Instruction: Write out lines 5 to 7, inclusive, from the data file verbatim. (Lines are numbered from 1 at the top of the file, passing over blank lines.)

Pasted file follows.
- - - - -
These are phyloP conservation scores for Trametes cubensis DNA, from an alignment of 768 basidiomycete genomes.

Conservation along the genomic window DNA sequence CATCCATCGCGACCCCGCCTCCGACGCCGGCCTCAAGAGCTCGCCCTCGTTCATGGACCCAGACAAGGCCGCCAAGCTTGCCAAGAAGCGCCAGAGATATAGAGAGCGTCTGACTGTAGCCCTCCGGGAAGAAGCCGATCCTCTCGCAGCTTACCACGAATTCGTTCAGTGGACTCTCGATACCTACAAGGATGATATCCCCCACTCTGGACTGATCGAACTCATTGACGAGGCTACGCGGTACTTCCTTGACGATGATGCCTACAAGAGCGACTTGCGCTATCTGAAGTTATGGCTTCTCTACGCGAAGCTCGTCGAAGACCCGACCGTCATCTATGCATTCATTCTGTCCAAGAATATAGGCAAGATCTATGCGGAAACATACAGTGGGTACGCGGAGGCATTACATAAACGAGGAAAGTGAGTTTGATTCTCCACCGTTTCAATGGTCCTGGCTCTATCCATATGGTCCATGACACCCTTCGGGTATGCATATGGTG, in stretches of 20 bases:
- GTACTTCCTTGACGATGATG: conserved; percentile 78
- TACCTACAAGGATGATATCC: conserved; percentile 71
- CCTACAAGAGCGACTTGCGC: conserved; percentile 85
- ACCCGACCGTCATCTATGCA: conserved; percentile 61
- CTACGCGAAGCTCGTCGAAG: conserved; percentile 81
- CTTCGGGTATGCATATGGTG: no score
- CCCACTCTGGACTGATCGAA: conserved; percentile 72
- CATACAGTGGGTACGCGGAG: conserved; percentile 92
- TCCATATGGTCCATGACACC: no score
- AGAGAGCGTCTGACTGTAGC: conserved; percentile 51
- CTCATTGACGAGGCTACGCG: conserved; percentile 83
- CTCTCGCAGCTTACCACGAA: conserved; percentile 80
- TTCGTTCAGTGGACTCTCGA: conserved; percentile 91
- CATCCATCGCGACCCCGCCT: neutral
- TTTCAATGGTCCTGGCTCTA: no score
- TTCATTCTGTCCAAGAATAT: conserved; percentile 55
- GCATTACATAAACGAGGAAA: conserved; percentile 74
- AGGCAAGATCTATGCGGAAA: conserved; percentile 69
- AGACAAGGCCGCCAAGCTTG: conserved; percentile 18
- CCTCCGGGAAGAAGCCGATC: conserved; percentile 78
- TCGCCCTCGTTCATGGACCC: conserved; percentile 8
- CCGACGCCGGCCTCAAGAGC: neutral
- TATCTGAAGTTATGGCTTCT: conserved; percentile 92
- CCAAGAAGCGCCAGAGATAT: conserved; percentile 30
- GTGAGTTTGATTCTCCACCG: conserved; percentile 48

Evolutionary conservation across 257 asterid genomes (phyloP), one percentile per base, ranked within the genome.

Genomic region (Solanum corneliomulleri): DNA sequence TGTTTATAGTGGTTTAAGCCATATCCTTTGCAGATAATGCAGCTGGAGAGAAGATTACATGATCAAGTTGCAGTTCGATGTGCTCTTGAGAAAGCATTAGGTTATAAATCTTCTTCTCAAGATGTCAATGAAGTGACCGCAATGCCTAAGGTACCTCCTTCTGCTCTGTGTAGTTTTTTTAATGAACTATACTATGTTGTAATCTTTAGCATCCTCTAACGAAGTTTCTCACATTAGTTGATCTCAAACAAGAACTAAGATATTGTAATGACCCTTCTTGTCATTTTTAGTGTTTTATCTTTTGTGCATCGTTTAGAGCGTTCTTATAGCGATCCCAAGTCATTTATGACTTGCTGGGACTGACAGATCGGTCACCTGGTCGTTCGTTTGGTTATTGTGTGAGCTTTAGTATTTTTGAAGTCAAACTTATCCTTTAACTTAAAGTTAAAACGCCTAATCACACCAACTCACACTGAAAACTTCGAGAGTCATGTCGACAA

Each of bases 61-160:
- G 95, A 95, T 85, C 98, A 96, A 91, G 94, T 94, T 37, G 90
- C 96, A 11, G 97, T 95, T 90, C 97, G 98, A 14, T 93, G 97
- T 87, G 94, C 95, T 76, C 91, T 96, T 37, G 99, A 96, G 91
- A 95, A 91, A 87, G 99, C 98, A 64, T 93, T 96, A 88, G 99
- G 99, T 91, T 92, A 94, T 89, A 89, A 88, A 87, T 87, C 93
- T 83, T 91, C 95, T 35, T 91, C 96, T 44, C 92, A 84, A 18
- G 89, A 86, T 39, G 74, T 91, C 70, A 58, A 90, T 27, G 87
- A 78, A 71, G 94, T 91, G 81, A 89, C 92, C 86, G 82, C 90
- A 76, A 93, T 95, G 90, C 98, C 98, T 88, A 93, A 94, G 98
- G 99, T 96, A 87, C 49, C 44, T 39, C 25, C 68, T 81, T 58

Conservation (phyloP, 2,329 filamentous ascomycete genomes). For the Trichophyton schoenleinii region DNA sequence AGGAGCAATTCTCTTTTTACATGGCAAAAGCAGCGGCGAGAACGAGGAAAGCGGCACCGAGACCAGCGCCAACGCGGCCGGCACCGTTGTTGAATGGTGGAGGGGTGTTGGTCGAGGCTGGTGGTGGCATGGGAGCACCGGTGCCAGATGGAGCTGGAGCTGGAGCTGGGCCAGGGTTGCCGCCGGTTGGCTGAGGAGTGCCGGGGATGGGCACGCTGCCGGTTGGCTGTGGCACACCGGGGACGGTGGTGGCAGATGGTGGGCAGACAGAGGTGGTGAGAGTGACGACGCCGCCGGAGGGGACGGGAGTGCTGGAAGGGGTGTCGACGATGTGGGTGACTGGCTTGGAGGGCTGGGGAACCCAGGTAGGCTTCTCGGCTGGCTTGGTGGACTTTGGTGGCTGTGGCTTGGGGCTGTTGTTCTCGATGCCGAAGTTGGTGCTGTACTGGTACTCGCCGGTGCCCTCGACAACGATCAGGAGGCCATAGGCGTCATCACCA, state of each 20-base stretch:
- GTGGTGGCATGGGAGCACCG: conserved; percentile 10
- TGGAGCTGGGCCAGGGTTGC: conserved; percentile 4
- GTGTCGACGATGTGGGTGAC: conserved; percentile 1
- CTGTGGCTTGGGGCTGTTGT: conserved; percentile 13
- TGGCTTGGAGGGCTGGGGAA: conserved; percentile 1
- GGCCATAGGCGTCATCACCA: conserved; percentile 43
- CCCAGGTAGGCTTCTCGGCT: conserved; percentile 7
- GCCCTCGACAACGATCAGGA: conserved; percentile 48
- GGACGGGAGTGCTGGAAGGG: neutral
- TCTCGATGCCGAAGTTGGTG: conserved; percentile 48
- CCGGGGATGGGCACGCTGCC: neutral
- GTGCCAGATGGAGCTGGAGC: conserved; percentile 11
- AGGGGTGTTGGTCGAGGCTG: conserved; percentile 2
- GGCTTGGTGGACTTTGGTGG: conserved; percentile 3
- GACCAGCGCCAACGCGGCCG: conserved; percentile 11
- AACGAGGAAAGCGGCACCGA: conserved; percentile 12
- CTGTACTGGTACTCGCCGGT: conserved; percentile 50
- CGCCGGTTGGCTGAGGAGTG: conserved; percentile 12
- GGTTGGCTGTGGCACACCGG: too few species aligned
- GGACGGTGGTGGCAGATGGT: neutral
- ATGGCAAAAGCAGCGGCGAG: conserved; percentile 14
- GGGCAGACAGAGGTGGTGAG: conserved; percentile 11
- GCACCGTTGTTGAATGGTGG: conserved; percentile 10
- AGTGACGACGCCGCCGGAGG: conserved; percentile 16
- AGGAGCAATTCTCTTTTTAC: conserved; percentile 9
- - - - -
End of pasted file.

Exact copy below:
- CCTACAAGAGCGACTTGCGC: conserved; percentile 85
- ACCCGACCGTCATCTATGCA: conserved; percentile 61
- CTACGCGAAGCTCGTCGAAG: conserved; percentile 81